Health, Sourcing Still Top of Mind Among Consumers

IFIC shares trend predictions for 2023 centered on beverages, gut health, food packaging and diversity
Lynn Petrak, Progressive Grocer
Healthy drinks
IFIC expects the better-for-you beverage category to have a good year.

The International Food Information Council (IFIC) is out with its annual trend predictions report and, by the looks of it, the recent moves towards health and wellness, transparency and diversity are on track to continue in 2023.

Specifically, IFIC notes that wellness remains top of mind and will be reflected in the accelerating popularity of beverages with purported health benefits. The organization points to the clamor for caffeine alternatives like yerba mate and yaupon tea and to nonalcoholic drinks, which are resonating with younger consumers in particular.

Another trend related to wellness is the ongoing interest in gut health. IFIC expects demand for probiotics and prebiotics to impact the marketplace this year, as manufacturers increasingly add probiotics to “non-traditional” foods such as chocolate, ice cream and sauces. The spate of plant-based innovations will continue in 2023 as well, according to IFIC, which expects different formats like plant-based pastas and different processes, like the upcycling of plant-based food components. And although cultivated meat is niche for now, this may be a breakout year for meat produced using animal cells, IFIC reports.

IFIC also foresees consumers’ emphasis on health and wellness showing up on food packaging. “Greater consensus will begin emerging around nomenclature, as well as some of the terms and marketing claims that will be vying for more of the labels’ real estate,” the group predicts.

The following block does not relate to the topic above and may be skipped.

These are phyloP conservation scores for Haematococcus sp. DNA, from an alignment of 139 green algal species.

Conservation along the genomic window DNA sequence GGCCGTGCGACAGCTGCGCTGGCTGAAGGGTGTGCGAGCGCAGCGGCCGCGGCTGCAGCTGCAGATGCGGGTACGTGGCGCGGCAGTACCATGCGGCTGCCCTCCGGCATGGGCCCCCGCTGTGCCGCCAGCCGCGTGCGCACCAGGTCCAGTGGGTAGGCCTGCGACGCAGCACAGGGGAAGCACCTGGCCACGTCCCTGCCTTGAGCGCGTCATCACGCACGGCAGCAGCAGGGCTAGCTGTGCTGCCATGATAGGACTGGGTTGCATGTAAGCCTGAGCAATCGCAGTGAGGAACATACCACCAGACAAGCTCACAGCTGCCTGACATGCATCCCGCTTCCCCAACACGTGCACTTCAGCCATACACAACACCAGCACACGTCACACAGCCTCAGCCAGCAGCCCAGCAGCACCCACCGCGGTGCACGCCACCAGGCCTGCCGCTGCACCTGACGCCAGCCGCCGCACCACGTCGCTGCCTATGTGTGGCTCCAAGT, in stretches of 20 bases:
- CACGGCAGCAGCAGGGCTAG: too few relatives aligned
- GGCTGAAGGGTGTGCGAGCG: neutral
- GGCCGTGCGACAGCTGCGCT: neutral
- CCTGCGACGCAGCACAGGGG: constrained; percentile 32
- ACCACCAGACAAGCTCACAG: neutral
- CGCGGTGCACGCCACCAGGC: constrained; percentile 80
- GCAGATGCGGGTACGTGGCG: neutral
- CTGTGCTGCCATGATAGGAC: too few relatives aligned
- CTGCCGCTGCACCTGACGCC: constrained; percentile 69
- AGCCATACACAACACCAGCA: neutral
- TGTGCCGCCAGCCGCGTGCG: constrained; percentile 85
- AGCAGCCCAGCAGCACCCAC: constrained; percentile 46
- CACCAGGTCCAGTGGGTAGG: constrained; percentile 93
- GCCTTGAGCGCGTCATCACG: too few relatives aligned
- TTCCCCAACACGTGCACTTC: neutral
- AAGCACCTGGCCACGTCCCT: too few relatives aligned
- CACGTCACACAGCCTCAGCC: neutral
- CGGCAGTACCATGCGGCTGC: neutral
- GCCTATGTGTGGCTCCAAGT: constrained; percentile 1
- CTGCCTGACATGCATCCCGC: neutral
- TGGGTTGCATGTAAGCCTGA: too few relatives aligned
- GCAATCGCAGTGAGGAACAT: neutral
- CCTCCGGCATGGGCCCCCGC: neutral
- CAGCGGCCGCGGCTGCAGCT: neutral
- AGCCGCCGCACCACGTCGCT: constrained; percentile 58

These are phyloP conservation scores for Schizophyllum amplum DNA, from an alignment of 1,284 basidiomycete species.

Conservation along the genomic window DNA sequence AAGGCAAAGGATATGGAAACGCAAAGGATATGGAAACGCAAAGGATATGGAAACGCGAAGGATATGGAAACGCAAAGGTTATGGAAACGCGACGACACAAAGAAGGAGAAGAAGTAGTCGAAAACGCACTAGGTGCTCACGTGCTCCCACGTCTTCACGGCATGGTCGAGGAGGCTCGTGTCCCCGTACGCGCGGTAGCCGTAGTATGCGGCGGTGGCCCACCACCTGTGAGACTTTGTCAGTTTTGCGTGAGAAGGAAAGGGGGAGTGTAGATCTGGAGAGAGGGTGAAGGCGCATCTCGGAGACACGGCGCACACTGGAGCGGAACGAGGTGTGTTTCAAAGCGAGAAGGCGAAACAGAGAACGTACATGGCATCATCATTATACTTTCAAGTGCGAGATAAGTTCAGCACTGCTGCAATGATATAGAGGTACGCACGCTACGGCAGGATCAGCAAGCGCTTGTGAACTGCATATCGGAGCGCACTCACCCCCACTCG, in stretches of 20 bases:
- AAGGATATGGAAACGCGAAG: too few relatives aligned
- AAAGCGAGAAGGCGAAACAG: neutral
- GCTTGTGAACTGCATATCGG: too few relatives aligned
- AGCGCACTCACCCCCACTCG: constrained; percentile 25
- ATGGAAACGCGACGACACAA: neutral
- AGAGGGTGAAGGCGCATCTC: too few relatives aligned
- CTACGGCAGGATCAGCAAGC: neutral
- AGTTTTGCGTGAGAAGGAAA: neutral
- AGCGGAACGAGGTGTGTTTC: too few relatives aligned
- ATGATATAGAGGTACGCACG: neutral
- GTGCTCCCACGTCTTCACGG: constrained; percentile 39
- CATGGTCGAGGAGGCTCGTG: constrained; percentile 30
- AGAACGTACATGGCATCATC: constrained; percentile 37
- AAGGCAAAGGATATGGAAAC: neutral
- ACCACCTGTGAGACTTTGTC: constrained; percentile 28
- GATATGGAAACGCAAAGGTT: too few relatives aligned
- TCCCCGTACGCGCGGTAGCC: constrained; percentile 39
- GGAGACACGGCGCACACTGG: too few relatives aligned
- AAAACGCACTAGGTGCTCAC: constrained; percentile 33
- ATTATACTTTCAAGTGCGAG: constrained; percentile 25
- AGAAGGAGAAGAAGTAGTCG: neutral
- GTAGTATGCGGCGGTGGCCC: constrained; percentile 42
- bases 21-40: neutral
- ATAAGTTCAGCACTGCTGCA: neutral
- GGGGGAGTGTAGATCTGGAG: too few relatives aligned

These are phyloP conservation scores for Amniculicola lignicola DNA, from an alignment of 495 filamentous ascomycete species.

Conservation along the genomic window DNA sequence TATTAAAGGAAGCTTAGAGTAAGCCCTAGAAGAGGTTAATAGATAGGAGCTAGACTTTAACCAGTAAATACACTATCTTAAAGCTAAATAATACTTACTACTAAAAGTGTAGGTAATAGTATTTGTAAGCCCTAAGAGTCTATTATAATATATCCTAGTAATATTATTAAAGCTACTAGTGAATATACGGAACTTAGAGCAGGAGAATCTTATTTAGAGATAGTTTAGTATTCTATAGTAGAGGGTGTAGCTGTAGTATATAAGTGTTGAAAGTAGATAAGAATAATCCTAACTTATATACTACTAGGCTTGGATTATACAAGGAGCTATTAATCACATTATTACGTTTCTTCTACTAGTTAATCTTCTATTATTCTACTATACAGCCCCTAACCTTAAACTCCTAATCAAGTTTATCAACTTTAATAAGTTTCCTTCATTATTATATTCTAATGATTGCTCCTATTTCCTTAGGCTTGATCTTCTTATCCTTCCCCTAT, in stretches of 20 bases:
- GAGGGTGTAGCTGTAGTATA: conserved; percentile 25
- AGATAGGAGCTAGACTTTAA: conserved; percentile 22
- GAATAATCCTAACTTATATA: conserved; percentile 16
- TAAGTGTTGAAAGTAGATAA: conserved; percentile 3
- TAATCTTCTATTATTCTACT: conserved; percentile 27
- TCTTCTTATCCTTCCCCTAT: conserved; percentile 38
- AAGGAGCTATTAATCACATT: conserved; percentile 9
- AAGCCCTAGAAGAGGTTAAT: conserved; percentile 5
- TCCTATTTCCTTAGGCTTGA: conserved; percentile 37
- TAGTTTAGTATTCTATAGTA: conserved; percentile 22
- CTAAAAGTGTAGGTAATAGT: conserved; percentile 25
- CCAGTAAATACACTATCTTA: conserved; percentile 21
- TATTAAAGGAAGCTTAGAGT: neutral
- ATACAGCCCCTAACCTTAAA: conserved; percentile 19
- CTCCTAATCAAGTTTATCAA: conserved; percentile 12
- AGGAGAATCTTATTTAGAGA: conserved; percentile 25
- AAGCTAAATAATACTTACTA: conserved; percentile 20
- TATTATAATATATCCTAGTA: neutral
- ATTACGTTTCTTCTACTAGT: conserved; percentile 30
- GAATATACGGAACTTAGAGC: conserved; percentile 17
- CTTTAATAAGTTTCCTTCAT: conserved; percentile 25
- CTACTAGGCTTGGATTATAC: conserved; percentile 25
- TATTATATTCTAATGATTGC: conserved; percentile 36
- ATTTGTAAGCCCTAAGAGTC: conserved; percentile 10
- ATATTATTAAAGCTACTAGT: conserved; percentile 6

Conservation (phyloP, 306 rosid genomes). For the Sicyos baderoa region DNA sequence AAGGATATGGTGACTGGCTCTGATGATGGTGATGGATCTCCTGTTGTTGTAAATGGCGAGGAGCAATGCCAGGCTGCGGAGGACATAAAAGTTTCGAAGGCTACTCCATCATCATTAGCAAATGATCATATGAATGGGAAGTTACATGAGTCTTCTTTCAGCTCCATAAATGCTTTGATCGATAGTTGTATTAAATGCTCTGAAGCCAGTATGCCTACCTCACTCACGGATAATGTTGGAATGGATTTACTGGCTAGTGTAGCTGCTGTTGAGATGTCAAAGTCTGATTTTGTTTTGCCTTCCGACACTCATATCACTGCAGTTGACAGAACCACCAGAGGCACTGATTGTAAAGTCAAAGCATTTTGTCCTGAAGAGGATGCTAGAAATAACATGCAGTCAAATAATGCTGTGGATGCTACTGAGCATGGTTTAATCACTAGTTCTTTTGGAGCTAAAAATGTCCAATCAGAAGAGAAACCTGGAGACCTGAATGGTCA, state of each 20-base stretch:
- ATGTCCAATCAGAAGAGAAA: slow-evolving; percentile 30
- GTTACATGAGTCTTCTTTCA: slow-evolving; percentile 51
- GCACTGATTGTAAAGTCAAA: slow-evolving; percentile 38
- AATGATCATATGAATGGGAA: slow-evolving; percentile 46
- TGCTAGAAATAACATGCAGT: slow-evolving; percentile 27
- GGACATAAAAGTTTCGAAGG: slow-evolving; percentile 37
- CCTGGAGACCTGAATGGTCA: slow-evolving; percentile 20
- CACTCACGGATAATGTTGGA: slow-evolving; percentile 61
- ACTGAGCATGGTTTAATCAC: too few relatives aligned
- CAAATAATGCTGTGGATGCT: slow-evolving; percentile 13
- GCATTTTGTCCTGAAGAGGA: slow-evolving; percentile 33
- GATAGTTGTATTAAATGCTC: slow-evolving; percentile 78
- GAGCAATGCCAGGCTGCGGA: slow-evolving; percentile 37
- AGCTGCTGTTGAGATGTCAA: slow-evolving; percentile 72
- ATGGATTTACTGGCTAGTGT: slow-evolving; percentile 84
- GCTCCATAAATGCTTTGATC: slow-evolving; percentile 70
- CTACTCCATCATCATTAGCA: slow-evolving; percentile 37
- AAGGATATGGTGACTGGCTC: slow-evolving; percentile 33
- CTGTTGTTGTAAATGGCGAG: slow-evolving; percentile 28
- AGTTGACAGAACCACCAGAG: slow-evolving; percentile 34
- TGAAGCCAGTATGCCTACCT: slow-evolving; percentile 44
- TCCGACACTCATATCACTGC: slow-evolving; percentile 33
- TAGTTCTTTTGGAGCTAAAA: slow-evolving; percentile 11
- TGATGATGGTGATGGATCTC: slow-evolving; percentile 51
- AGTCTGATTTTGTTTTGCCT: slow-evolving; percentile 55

Beyond products, IFIC projects that food-centric businesses will continue to focus on diversity, equity and inclusion in the industry, something that will be evident in purchasing decisions and in the treatment of workers, among other efforts. IFIC also underlined the term “glocally,” noting parallel interest in globalization and unique local needs and conditions that play out with concerns about the supply chain and inflation and interest in locally-produced and sourced products.

Meanwhile, there are also internal changes at IFIC as the new year begins. After six years at the helm, IFIC’s CEO Joseph Clayton is exiting the nonprofit research organization. A search committee has been working over the last few months on a replacement for Clayton, who is staying in through the early part of 2023 to ensure a smooth transition.

“It’s been a special six years and a privilege to help advance IFIC’s mission and programs,” said Clayton. “We’ve taken major steps to expand IFIC’s reach as a source of evidence-based information about food and strengthen our research agenda to better understand how consumers approach decisions at the intersection of food and health. IFIC is more prepared than ever to promote actionable, science-based food information.”

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